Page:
Applications are now open for the Anita Borg Institute Student Board member position. Natalia Rodriguez, a current ABI Student Board member, shares her thoughts — complete with fun GIFs — on why all students should consider applying and the benefits of holding this exciting position.
It’s that time of year! The Anita Borg Institute, the leading non-profit promoting the advancement of industry women in tech — yes they’re also in charge of the Grace Hopper Celebration, but they do a bunch of stuff year-round — is taking applications/nominations for its student seat on the ABI Board of Trustees.
As a current student board member who has learned a ton, I am writing up an 9-reason summary of why you should apply — hopefully it can teach you what you would be doing and why it’s a worthwhile experience.
1. See the inner workings of a successful nonprofit
Learn a ton from the staff, see the numbers, the planning, the strategy. If you ever want to start your own non-profit, or even company, you can learn all about it here!
2. Share your own perspective and experiences on how things can be better for students
The whole reason there is even a board position for a student (not a traditional approach) is because the ABI Board wants to have the voice of a younger person at the table.
Roughly a third of the ABI audience is made up of students. Most of the other board members are accomplished career people of an older demographic. That means your input as a student is valuable!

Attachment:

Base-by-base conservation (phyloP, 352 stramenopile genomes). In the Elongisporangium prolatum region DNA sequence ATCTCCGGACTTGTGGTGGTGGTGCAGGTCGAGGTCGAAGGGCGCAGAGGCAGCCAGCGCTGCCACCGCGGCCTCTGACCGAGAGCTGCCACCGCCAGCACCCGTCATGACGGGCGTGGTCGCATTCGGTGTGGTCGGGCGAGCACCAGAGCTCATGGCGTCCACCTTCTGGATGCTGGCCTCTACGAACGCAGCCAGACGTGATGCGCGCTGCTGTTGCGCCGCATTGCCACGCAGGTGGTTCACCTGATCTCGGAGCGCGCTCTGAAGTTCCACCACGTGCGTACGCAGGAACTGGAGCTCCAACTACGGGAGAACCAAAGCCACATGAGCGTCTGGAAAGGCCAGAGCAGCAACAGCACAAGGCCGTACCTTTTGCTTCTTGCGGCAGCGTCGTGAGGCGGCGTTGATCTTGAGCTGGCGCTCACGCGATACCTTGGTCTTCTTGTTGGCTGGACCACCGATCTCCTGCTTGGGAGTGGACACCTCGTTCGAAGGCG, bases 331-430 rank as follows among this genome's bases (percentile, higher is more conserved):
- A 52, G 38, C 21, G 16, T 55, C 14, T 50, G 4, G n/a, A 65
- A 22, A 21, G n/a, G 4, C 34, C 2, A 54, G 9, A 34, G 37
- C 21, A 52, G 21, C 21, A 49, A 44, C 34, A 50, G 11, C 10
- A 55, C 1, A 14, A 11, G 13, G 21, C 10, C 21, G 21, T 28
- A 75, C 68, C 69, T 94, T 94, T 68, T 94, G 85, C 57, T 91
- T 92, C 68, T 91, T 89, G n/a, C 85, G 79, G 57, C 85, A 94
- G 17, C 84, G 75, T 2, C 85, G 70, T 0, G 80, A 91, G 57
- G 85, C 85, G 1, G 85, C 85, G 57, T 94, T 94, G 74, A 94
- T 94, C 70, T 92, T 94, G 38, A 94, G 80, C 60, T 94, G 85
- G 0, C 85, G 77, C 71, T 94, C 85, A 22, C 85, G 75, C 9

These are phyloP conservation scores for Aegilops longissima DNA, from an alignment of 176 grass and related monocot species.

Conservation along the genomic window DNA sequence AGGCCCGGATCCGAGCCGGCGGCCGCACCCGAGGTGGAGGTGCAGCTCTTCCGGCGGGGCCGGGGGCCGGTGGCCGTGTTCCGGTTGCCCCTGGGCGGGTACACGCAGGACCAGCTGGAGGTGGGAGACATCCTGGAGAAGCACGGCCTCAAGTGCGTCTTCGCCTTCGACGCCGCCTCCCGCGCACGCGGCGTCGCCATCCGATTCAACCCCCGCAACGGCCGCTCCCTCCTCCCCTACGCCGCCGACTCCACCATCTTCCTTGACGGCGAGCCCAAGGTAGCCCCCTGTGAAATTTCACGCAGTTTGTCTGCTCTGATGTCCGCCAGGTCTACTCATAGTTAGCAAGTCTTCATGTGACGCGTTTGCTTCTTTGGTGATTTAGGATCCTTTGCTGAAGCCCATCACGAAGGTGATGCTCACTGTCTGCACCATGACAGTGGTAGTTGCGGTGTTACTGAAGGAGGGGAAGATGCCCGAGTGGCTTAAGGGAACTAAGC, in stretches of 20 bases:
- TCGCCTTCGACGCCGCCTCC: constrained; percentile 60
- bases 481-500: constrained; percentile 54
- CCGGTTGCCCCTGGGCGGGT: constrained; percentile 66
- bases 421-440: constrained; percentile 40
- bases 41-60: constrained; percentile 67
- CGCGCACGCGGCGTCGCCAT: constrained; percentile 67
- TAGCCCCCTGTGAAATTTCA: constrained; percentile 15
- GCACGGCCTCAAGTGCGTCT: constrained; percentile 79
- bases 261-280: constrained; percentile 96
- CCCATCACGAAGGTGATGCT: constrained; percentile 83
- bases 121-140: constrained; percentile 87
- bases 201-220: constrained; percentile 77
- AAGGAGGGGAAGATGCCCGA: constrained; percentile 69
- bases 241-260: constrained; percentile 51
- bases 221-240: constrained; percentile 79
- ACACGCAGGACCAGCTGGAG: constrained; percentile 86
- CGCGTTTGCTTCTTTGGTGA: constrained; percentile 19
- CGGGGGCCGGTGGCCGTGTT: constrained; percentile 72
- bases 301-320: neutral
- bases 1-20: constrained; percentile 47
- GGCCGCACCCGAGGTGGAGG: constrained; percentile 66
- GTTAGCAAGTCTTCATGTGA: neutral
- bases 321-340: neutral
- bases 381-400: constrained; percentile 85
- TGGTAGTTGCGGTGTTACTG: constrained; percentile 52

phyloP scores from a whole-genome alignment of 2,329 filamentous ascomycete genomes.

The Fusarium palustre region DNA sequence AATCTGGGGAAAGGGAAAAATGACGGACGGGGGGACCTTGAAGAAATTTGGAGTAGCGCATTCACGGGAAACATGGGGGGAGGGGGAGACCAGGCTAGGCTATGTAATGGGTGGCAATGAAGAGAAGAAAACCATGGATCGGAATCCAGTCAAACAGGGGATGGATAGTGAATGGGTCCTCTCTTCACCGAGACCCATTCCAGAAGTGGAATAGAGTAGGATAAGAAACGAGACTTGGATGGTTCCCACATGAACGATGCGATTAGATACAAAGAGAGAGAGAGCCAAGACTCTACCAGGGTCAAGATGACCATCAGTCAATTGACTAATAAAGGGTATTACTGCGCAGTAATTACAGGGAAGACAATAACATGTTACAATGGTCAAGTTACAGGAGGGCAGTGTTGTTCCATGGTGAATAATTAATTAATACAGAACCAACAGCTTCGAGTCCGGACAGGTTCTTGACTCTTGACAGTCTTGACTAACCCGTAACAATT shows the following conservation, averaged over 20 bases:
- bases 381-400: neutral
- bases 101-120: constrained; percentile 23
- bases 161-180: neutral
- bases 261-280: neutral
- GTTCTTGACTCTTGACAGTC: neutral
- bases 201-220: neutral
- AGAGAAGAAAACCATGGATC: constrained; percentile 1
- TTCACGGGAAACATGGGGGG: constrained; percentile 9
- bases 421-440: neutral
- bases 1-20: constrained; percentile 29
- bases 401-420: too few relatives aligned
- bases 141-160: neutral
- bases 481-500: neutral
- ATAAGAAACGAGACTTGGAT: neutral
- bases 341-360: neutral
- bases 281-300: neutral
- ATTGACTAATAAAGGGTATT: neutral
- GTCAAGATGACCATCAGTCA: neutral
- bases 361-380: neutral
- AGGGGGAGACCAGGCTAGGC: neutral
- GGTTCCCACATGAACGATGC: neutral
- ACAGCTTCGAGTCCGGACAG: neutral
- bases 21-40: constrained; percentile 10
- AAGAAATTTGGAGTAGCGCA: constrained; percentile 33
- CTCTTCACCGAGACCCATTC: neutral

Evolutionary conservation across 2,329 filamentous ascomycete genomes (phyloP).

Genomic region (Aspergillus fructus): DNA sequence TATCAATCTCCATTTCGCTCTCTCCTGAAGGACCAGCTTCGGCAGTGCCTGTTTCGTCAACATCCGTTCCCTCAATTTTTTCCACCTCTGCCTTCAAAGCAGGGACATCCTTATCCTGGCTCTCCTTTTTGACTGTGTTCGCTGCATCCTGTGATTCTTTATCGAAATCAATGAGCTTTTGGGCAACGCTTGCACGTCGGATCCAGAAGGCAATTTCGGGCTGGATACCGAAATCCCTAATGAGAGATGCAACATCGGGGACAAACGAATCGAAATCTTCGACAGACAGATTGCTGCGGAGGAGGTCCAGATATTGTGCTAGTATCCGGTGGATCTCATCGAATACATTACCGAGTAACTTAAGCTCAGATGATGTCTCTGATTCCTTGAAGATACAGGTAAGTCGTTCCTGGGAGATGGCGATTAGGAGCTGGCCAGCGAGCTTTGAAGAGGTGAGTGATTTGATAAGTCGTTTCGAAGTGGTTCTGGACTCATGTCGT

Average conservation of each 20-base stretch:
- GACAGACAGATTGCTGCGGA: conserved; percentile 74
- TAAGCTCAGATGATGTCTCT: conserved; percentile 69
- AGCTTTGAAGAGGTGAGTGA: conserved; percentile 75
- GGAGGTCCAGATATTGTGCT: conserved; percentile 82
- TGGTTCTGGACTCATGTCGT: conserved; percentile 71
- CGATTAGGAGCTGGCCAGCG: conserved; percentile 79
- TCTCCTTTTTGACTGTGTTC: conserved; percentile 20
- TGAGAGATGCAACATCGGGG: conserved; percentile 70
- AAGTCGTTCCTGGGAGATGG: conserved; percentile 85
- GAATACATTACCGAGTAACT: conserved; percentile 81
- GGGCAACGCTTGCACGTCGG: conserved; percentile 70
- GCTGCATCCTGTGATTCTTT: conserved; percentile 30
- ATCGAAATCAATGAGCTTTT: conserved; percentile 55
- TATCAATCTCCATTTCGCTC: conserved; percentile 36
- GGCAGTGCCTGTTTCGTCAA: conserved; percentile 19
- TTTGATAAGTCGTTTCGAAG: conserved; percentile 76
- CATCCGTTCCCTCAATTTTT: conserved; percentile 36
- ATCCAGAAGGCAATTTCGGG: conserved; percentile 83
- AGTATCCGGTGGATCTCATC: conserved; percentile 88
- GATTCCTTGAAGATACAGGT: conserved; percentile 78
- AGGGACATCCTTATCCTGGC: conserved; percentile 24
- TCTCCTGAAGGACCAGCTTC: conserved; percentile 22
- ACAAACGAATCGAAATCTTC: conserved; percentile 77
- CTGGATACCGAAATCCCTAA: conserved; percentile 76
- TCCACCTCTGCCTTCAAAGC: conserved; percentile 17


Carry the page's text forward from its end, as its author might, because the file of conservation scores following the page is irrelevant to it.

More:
If you have ideas on how ABI can improve its programs, this is an opportunity to voice your opinion and provide insights for solutions.
3. Learn about what a board even is and what it does
Nora Denzel taught me, and has spoken about, the importance of women holding more board seats on both public and non-profit boards.
But in summary, holding a board seat = having a voice in the direction a company takes.
4. Surround yourself with inspirational women
Oh, where can I begin with this one? The ABI Board is made up of a mentor stack crazier than you could ever imagine. Check out the official list here.
Fran Berman will give hugs, Telle Whitney will share life lessons while Nora Denzel will crack jokes about her early career. The list goes on, and it will be wonderful.
5. Learn to strategize
There is literally a board meeting called the “strategy” meeting where we look ahead to the next three years and brainstorm how to tackle the diversity and geography problem in tech.
6. Attend GHC and ABI.Local events
This one is just a side perk, but it means you are guaranteed an in into all ABI events.
So that’s a really nice plus but not the most outstanding by far, plus I wanted to use this GIF.
7. Mentor another student board member and be mentored by an another awesome girl
There will be another student right there with you–since you both serve two year terms and one is elected a year, you’ll always have someone to go to.
8. Get out of your comfort zone
The ABI Board lineup can be a tad intimidating, but it also means you will be out of your comfort zone discussing topics with CTOs and CEOs at prominent technology organizations.
And you will learn a ton doing it and also watching them do it!
9. In the end you will feel like an equal and take part in making a difference
After the first board meeting you will soon realize your voice is as every bit as valuable as everyone else’s, and you will bid adieu to your intimidation.
P.S. Here’s a breakdown of the time commitment: it is a two-year term. It’s okay if you’re a rising senior, ABI will work with you if that is the case. Undergrad, Masters, Ph.D.s — we’ve had them all. Time wise, you will be on one-hour phone calls once every three weeks. There are three in-person meetings a year one happens at GHC and the rest are in the Bay Area.